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Pathogenic variants in PLOD3 result in a Stickler syndrome-like connective tissue disorder with vascular complications


Ewans, Lisa Jean; Colley, Alison; Gaston-Massuet, Carles; Gualtieri, Angelica; Cowley, Mark J; McCabe, Mark James; Anand, Deepti; Lachke, Salil A; Scietti, Luigi; Forneris, Federico; Zhu, Ying; Ying, Kevin; Walsh, Corrina; Kirk, Edwin P; Miller, David; Giunta, Cecilia; Sillence, David; Dinger, Marcel; Buckley, Michael; Roscioli, Tony (2019). Pathogenic variants in PLOD3 result in a Stickler syndrome-like connective tissue disorder with vascular complications. Journal of Medical Genetics, 56(9):629-638.

Abstract

Background Pathogenic PLOD3 variants cause a connective tissue disorder (CTD) that has been described rarely. We further characterise this CTD and propose a clinical diagnostic label to improve recognition and diagnosis of PLOD3-related disease.
Methods Reported PLOD3 phenotypes were compared with known CTDs utilising data from three further individuals from a consanguineous family with a homozygous PLOD3 c.809C>T; p.(Pro270Leu) variant. PLOD3 mRNA expression in the developing embryo was analysed for tissue-specific localisation. Mouse microarray expression data were assessed for phylogenetic gene expression similarities across CTDs with overlapping clinical features.
Results Key clinical features included ocular abnormalities with risk for retinal detachment, sensorineural hearing loss, reduced palmar creases, finger contractures, prominent knees, scoliosis, low bone mineral density, recognisable craniofacial dysmorphisms, developmental delay and risk for vascular dissection. Collated clinical features showed most overlap with Stickler syndrome with variable features of Ehlers-Danlos syndrome (EDS) and epidermolysis bullosa (EB). Human lysyl hydroxylase 3/PLOD3 expression was localised to the developing cochlea, eyes, skin, forelimbs, heart and cartilage, mirroring the clinical phenotype of this disorder.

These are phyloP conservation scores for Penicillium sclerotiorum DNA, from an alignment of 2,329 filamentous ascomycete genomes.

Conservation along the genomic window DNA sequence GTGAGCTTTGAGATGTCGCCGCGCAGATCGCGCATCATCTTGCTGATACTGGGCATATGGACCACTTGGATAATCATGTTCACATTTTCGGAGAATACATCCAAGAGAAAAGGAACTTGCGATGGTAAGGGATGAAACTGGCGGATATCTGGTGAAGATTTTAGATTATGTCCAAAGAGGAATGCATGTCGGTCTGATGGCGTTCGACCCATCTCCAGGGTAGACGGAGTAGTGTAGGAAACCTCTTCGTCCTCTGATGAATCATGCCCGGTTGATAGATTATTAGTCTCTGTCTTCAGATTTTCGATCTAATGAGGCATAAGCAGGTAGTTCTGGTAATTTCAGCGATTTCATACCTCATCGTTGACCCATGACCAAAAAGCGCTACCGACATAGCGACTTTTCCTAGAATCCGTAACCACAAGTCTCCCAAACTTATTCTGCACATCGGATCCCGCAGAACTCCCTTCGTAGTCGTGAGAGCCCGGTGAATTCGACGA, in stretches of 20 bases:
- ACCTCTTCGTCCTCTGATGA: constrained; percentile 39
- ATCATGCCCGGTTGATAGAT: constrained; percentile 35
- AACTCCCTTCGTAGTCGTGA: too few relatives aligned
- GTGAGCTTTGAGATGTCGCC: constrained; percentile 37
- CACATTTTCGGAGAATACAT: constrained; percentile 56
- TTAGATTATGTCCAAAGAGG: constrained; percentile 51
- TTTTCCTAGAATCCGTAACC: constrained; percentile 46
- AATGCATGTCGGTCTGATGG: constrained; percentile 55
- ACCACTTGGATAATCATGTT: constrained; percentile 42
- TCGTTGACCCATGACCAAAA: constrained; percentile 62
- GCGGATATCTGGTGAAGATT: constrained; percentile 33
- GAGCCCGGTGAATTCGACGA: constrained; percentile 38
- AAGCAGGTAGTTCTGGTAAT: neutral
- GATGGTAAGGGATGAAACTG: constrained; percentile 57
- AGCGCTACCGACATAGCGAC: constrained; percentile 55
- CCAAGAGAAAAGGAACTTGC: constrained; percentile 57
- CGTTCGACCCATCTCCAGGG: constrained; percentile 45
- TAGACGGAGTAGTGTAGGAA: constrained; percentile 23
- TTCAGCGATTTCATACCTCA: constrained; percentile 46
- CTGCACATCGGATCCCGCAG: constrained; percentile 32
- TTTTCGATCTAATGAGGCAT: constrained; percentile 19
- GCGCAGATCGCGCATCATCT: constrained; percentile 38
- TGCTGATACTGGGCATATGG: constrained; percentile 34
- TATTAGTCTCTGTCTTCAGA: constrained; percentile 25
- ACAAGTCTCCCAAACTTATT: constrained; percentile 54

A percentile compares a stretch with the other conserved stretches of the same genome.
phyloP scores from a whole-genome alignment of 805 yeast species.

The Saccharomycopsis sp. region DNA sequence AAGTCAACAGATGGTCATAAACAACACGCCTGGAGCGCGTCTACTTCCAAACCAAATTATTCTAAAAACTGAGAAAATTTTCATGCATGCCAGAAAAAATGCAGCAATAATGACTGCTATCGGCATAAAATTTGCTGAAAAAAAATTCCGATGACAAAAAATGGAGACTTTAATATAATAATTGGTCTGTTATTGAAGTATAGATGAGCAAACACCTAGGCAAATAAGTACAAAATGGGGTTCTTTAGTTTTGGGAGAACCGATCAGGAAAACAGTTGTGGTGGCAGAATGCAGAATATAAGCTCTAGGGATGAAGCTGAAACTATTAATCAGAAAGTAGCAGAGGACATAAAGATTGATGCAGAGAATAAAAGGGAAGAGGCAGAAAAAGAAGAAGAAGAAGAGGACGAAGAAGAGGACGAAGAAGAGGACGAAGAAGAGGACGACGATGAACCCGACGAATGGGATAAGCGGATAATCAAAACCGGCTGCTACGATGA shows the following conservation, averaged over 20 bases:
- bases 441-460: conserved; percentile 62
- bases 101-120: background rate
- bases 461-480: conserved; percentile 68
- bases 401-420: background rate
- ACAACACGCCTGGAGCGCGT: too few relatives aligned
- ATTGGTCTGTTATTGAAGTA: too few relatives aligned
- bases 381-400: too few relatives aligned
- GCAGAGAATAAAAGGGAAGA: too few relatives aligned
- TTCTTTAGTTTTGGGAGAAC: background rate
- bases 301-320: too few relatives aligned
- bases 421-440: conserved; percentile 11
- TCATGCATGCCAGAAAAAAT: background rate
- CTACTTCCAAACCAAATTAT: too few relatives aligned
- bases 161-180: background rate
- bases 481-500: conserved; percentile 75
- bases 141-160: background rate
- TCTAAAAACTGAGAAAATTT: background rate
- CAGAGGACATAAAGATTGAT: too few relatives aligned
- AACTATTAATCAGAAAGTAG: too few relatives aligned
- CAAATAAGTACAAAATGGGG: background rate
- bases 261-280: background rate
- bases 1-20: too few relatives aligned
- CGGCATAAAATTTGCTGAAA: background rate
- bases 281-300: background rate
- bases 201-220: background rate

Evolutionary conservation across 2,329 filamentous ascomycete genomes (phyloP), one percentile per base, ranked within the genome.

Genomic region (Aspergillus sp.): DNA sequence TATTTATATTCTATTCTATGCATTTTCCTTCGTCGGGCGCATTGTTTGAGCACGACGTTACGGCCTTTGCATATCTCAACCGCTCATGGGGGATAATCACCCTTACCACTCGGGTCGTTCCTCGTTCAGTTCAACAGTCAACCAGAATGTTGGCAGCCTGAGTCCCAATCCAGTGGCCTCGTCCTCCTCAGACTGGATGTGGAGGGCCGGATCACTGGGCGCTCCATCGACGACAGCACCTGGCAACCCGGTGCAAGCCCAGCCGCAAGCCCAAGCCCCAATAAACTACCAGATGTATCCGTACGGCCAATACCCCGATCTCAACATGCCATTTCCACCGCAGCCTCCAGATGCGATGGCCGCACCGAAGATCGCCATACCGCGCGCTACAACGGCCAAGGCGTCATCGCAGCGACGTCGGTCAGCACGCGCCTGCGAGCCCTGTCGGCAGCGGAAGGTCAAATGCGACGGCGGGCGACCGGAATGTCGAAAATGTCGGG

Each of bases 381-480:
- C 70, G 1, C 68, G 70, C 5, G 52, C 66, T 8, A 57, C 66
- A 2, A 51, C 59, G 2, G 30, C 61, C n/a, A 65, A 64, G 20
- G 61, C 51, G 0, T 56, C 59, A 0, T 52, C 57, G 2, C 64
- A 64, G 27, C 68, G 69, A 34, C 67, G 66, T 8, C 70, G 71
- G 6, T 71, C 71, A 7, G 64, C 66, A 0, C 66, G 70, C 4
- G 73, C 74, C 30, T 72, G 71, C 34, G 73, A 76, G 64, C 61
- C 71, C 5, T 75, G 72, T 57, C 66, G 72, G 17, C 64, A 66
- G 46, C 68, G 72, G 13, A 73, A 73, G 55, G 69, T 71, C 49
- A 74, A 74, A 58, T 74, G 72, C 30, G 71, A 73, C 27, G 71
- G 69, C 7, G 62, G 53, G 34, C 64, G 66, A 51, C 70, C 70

Conclusion These data are consistent with pathogenic variants in PLOD3 resulting in a clinically distinct Stickler-like syndrome with vascular complications and variable features of EDS and EB. Early identification of PLOD3 variants would improve monitoring for comorbidities and may avoid serious adverse ocular and vascular outcomes.

Abstract

Background Pathogenic PLOD3 variants cause a connective tissue disorder (CTD) that has been described rarely. We further characterise this CTD and propose a clinical diagnostic label to improve recognition and diagnosis of PLOD3-related disease.
Methods Reported PLOD3 phenotypes were compared with known CTDs utilising data from three further individuals from a consanguineous family with a homozygous PLOD3 c.809C>T; p.(Pro270Leu) variant. PLOD3 mRNA expression in the developing embryo was analysed for tissue-specific localisation. Mouse microarray expression data were assessed for phylogenetic gene expression similarities across CTDs with overlapping clinical features.
Results Key clinical features included ocular abnormalities with risk for retinal detachment, sensorineural hearing loss, reduced palmar creases, finger contractures, prominent knees, scoliosis, low bone mineral density, recognisable craniofacial dysmorphisms, developmental delay and risk for vascular dissection. Collated clinical features showed most overlap with Stickler syndrome with variable features of Ehlers-Danlos syndrome (EDS) and epidermolysis bullosa (EB). Human lysyl hydroxylase 3/PLOD3 expression was localised to the developing cochlea, eyes, skin, forelimbs, heart and cartilage, mirroring the clinical phenotype of this disorder.
Conclusion These data are consistent with pathogenic variants in PLOD3 resulting in a clinically distinct Stickler-like syndrome with vascular complications and variable features of EDS and EB. Early identification of PLOD3 variants would improve monitoring for comorbidities and may avoid serious adverse ocular and vascular outcomes.

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Additional indexing

Item Type:Journal Article, refereed, original work
Communities & Collections:04 Faculty of Medicine > University Children's Hospital Zurich > Medical Clinic
Dewey Decimal Classification:610 Medicine & health
Scopus Subject Areas:Life Sciences > Genetics
Health Sciences > Genetics (clinical)
Language:English
Date:25 May 2019
Deposited On:11 Sep 2019 12:23
Last Modified:29 Jul 2020 11:17
Publisher:BMJ Publishing Group
ISSN:0022-2593
OA Status:Closed
Free access at:Publisher DOI. An embargo period may apply.
Publisher DOI:https://doi.org/10.1136/jmedgenet-2019-106019
PubMed ID:31129566

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